As I was writing this column, my nine-year-old came up to me and with a big smile on his face, pointed to the back of the cereal box where a colorful, high-contrast logo clearly attracted his attention. “Collect 6 codes” to earn a “movie ticket,” it read. Reading the fine print, it advertised the incentive: you get to download an e-movie. This, right here, is gamification on multiple levels: it’s the collection of codes, and you, the player, are expected to spend real money on additional boxes, hopefully finding six unique codes to send in to obtain access to a virtual product, one that the game creators need spend no additional money on to replicate and distribute. I suspect my nine-year-old got more than he bargained for because he got an impassioned mini-lecture on gamification:
There’s a saying you’ve likely heard: the house always wins. The creators of the game always win in the long term. If they’re the creators, it means that you’re the player, and though you might win from time to time (think rats getting their sugar pellets in a lab that’s experimenting with behaviorism), the cereal company wins in the end. Why? Simply because you’re the means by which the game creators make money. They made the rules so that they’ll win in the long run. They win so that the game can be continued. Without them winning, there wouldn’t be a game.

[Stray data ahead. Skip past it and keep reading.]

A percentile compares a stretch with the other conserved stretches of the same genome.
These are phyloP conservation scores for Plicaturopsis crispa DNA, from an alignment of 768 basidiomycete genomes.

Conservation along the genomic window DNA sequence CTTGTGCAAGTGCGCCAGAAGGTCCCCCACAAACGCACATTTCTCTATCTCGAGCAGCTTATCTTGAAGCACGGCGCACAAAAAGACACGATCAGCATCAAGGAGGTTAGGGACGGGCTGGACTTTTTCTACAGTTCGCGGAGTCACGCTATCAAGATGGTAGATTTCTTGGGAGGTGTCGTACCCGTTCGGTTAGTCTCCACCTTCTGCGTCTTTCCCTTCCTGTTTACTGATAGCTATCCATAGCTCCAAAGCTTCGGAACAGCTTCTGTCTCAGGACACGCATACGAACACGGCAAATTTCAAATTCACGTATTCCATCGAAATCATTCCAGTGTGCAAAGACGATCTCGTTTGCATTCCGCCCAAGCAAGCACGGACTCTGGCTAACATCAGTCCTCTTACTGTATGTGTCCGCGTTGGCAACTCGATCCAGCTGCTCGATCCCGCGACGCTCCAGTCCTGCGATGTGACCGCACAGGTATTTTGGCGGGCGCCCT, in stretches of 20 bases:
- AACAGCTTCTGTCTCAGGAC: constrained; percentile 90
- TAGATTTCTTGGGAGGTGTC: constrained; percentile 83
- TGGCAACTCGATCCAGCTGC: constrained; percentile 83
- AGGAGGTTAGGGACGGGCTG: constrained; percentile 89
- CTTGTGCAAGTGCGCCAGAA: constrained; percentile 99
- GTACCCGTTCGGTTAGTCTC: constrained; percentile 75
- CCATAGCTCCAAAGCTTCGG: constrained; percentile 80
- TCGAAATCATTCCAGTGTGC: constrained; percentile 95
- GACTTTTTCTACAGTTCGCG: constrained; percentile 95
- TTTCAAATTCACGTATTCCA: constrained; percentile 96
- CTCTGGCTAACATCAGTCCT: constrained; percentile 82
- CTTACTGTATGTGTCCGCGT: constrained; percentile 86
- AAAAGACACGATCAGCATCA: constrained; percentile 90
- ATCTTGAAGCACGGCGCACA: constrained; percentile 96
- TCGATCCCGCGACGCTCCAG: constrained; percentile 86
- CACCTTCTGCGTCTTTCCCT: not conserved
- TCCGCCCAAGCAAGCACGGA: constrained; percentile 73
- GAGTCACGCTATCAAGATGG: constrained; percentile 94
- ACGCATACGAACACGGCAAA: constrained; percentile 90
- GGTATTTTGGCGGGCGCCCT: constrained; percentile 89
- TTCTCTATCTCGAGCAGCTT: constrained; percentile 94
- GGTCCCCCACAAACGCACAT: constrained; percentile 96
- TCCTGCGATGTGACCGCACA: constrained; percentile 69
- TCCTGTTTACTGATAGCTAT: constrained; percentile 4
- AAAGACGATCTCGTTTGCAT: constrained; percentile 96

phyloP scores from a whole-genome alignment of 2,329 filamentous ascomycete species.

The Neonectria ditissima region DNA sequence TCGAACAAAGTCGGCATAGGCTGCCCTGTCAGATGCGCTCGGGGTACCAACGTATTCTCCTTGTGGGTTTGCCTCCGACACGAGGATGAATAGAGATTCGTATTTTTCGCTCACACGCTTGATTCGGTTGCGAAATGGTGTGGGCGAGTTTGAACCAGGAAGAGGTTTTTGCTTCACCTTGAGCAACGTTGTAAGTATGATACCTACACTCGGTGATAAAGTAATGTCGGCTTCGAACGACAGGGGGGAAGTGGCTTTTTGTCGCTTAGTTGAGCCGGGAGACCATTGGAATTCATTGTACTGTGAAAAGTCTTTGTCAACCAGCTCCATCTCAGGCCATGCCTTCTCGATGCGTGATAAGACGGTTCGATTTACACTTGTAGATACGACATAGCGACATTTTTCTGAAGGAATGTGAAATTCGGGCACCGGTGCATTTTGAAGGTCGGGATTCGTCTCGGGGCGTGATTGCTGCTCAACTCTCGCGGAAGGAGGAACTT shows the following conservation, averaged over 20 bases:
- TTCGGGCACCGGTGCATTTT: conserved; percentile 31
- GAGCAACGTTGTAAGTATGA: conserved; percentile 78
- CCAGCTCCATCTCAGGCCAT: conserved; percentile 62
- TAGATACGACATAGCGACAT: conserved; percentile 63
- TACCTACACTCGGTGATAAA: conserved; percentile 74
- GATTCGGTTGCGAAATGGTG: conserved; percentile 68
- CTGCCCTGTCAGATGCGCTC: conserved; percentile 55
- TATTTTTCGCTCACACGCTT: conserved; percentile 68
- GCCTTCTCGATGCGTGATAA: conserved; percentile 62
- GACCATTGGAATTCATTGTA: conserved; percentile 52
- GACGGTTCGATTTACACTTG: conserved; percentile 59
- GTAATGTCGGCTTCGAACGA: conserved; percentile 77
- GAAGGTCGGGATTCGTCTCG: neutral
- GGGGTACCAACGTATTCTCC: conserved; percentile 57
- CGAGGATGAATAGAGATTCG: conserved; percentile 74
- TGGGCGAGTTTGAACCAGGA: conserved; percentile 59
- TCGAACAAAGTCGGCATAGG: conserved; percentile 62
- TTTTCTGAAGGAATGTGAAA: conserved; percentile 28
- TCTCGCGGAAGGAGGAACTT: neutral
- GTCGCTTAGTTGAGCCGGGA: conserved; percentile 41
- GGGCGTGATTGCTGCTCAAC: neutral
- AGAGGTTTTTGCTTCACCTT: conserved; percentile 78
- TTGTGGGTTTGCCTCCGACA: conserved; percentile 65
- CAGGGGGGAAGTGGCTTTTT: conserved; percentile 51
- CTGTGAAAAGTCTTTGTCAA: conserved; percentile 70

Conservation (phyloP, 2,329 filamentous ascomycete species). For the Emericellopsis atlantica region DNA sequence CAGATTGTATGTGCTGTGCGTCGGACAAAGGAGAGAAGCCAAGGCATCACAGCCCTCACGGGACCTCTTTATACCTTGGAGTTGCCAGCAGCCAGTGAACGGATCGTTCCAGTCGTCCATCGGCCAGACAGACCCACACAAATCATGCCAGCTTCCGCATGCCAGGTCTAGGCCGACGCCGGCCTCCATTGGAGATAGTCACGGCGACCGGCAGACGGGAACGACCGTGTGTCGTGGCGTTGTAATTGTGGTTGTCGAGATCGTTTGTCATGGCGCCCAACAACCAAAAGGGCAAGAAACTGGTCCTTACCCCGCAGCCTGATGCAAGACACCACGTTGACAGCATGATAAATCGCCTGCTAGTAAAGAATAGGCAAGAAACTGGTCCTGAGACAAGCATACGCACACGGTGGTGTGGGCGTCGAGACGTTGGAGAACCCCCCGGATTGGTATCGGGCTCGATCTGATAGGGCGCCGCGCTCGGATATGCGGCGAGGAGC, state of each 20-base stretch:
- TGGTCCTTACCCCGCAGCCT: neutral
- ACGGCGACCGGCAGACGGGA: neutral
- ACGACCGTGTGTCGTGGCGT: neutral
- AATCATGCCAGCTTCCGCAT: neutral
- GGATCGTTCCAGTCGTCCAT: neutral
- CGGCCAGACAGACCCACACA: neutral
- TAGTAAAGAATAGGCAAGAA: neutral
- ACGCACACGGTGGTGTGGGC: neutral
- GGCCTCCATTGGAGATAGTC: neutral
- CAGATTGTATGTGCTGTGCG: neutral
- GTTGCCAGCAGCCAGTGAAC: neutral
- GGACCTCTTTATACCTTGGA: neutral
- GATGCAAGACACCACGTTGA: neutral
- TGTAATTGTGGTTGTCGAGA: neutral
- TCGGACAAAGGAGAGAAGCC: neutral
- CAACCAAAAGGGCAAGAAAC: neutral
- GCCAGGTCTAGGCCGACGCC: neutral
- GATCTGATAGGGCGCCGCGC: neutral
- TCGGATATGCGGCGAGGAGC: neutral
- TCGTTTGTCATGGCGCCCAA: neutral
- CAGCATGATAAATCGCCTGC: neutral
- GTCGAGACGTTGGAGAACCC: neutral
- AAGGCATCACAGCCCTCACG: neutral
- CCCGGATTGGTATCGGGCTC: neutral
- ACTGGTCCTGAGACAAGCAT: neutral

Another lesson my nine-year-old learned: don’t come near daddy when he’s writing about gamification.
Eugene Gan is Professor of Interactive Media, Communications, and Fine Art at Franciscan University of Steubenville in the United States. His book, Infinite Bandwidth: Encountering Christ in the Media is grounded in Scripture and magisterial documents, and is a handbook and practical guide for understanding and engaging media in meaningful and healthy ways in daily life.